Guest Lecture by Aili Mari Tripp. Seeking Legitimacy: Why Arab Autocracies Adopt Women’s Rights

  • Date: –20:00
  • Location: Zoom https://uu-se.zoom.us/j/68683827354
  • Lecturer: Aili Mari Tripp is Wangari Maathai Professor of Political Science and Gender and Women’s Studies at the University of Wisconsin-Madison. Discussant: Dr. Cecilia Josefsson, Researcher, Department of Government, Uppsala University.
  • Organiser: Uppsala Forum on Democracy, Peace and Justice
  • Contact person: Daniel Hedlund
  • Föreläsning

The talk is based on Aili Tripp’s recent book, Seeking Legitimacy: Why Arab Autocracies Adopt Women's Rights (Cambridge University Press, 2019) in which she explains why autocratic leaders in Morocco, Tunisia and Algeria embraced more extensive legal reforms of women's rights than their Middle Eastern counterparts.

The talk is based on Aili Tripp’s recent book, Seeking Legitimacy: Why Arab Autocracies Adopt Women's Rights (Cambridge University Press, 2019) in which she explains why autocratic leaders in Morocco, Tunisia and Algeria embraced more extensive legal reforms of women's rights than their Middle Eastern counterparts. The study challenges existing accounts that rely primarily on religiosity to explain the adoption of women's rights in Muslim-majority countries. Based on extensive fieldwork in Morocco, Algeria and Tunisia and an original database of gender-based reforms in the Middle East and North Africa, this accessible study analyzes how women's rights are used both instrumentally and symbolically to advance the political goals of authoritarian regimes as leverage in attempts to side-line religious extremists. It shows how Islamist political parties have been forced to dramatically change their positions on women's rights to ensure political survival. In an original contribution to the study of women's rights in the Middle East and North Africa, Tripp reveals how women's rights movements have capitalized on moments of political turmoil to defend and advance their cause.

About the lecturer

Aili Mari Tripp is Wangari Maathai Professor of Political Science and Gender and Women’s Studies at the University of Wisconsin-Madison. Her research has focused on women and politics in Africa (including North Africa), women’s movements in Africa, transnational feminism, authoritarianism in African politics, and on the informal economy in Africa. She is author of several award-winning books, including Women and Politics in Uganda (2000), Museveni's Uganda: Paradoxes of Power in a Hybrid Regime (2010) and Women and Power in Postconflict Africa (Cambridge, 2015). Her most recent book is a comparative study of women’s rights and legal reform in North Africa: Seeking Legitimacy: Why Arab Autocracies Adopt Women’s Rights (Cambridge University Press, 2019).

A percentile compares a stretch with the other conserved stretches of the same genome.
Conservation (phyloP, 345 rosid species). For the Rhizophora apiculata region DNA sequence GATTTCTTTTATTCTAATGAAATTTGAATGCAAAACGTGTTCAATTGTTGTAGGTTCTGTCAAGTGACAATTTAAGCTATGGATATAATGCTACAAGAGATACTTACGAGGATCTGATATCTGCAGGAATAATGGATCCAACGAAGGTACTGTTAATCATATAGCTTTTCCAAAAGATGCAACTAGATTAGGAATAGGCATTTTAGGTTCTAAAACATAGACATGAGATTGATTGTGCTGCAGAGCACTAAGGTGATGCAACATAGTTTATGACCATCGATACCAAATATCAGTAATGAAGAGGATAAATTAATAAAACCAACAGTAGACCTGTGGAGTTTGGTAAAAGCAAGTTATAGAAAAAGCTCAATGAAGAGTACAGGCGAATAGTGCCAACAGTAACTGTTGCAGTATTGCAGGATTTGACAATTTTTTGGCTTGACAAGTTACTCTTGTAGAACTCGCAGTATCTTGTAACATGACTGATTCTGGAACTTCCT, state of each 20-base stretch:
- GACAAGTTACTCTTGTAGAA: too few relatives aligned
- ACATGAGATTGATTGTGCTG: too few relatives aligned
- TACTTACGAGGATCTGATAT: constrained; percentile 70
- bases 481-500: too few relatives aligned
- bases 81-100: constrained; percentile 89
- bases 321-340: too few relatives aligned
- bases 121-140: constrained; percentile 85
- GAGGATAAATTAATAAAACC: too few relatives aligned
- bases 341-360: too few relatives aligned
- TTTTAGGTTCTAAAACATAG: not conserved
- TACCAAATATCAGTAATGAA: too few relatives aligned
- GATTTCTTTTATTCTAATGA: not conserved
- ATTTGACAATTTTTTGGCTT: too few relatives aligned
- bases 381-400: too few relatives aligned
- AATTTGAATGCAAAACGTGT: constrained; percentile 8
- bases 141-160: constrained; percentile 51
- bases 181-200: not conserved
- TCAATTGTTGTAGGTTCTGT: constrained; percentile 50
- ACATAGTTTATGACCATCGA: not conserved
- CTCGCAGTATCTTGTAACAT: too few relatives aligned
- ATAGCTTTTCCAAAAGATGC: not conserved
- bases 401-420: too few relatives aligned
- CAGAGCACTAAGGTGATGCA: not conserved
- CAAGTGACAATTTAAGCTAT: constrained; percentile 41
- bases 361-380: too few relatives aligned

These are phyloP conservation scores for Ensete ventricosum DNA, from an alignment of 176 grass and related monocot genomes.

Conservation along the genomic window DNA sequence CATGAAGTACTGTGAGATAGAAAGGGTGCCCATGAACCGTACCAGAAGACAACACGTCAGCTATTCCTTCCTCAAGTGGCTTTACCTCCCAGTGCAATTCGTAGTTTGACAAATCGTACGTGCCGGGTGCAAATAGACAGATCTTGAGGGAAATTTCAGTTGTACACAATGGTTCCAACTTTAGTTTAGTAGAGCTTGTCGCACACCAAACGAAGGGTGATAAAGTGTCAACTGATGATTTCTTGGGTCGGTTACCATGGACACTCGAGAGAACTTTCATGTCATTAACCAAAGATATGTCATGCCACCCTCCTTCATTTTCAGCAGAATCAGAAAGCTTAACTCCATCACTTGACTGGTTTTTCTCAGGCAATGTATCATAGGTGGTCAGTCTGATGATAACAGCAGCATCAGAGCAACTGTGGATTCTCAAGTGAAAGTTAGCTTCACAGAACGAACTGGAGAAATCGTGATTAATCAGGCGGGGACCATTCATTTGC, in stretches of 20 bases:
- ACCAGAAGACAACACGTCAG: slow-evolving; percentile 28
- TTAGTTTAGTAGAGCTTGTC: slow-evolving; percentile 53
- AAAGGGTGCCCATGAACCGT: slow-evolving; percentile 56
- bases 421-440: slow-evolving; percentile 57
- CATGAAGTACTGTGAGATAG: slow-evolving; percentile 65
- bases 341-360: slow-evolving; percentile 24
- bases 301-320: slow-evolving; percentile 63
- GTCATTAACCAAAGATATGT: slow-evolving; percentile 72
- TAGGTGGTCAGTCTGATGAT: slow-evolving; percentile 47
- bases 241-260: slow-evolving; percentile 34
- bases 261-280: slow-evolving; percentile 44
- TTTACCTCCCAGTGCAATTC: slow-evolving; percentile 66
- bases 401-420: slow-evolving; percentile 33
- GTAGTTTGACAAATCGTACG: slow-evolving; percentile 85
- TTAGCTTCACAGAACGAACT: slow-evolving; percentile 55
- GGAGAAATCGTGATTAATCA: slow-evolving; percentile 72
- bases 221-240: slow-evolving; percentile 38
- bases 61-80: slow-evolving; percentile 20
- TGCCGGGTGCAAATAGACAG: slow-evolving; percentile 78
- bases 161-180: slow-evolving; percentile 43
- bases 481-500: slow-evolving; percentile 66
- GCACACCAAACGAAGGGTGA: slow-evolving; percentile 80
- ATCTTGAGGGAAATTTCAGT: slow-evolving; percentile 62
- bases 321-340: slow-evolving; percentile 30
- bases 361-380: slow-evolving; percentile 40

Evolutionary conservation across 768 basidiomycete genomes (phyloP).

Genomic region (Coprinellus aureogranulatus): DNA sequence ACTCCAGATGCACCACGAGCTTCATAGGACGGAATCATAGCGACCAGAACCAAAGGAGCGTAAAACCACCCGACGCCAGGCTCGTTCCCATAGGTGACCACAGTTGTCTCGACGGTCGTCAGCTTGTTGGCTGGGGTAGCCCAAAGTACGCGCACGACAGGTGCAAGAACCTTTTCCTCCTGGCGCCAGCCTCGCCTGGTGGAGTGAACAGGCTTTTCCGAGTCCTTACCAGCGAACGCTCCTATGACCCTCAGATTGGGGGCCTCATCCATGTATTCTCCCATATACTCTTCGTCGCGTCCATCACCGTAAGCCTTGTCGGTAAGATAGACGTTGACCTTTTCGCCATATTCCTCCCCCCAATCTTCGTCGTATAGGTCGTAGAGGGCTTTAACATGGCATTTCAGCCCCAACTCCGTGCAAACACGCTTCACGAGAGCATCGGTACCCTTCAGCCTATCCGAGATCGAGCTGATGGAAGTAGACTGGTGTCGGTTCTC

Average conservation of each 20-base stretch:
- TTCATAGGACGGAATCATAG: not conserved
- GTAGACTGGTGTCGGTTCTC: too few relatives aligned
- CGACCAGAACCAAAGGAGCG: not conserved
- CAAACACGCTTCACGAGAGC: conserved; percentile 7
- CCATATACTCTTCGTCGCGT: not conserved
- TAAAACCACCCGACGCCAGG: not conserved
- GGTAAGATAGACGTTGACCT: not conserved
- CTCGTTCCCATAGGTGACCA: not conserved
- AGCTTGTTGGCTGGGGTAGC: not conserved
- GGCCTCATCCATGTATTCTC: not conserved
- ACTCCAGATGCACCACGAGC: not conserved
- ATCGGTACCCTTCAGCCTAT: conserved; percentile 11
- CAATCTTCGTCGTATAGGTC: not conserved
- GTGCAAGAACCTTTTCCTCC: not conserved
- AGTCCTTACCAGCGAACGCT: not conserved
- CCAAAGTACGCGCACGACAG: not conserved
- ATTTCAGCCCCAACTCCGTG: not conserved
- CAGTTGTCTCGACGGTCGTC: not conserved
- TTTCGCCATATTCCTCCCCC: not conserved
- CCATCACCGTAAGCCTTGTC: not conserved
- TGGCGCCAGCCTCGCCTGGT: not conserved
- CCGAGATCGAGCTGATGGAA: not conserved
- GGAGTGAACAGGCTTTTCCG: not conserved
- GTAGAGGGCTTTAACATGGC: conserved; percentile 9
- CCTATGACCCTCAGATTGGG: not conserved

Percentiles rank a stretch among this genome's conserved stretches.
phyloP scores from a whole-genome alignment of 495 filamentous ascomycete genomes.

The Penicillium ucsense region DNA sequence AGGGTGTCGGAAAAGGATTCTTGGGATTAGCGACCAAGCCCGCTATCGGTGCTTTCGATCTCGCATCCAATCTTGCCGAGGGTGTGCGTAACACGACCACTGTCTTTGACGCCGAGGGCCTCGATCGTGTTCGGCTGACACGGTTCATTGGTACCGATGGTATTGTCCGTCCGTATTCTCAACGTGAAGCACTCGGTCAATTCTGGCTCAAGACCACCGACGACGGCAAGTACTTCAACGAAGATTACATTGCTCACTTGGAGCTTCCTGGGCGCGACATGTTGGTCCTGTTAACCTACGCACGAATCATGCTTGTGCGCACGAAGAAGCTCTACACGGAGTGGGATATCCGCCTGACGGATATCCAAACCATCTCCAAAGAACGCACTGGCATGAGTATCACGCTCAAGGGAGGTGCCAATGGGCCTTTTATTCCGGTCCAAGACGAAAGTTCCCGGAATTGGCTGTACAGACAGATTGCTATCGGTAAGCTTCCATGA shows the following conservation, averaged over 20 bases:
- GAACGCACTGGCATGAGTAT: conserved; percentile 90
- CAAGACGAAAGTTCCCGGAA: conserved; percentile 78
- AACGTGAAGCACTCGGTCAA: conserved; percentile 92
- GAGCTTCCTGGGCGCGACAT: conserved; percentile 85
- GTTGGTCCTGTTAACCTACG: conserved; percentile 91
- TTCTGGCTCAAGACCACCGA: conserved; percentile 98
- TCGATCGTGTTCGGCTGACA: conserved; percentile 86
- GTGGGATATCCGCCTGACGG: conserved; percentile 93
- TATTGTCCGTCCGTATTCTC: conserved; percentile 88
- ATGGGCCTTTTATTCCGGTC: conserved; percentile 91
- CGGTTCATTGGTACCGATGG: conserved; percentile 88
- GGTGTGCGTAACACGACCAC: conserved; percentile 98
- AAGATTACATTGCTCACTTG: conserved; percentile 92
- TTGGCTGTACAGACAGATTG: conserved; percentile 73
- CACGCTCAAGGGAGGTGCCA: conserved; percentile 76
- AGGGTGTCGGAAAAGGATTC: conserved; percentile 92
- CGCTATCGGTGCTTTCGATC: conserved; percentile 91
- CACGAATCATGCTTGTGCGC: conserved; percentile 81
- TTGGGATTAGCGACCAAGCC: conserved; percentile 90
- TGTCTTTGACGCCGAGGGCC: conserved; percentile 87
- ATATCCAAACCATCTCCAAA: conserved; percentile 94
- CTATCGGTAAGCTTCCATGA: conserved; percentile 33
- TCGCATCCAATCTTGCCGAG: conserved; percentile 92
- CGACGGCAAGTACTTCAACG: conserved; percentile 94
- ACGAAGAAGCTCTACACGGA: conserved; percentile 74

Discussant

Cecilia Josefsson is a researcher in political science in the Department of Government at Uppsala University. Her research focuses on political institutions and representation with a focus on gender, in a wide variation of contexts including sub-Saharan Africa, Latin America and Scandinavia. In 2020 she defended her dissertation "Adative Resistance: Power Struggles over Gender Quotas in Uruguay" that deals with the (male) political elite's resistance to progressive reforms and women's political inclusion. Currently, she is researching gendered working conditions and leadership in the Swedish Parliament .

Guest Lecture by Aili Mari Tripp. Seeking Legitimacy: Why Arab Autocracies Adopt Women’s Rights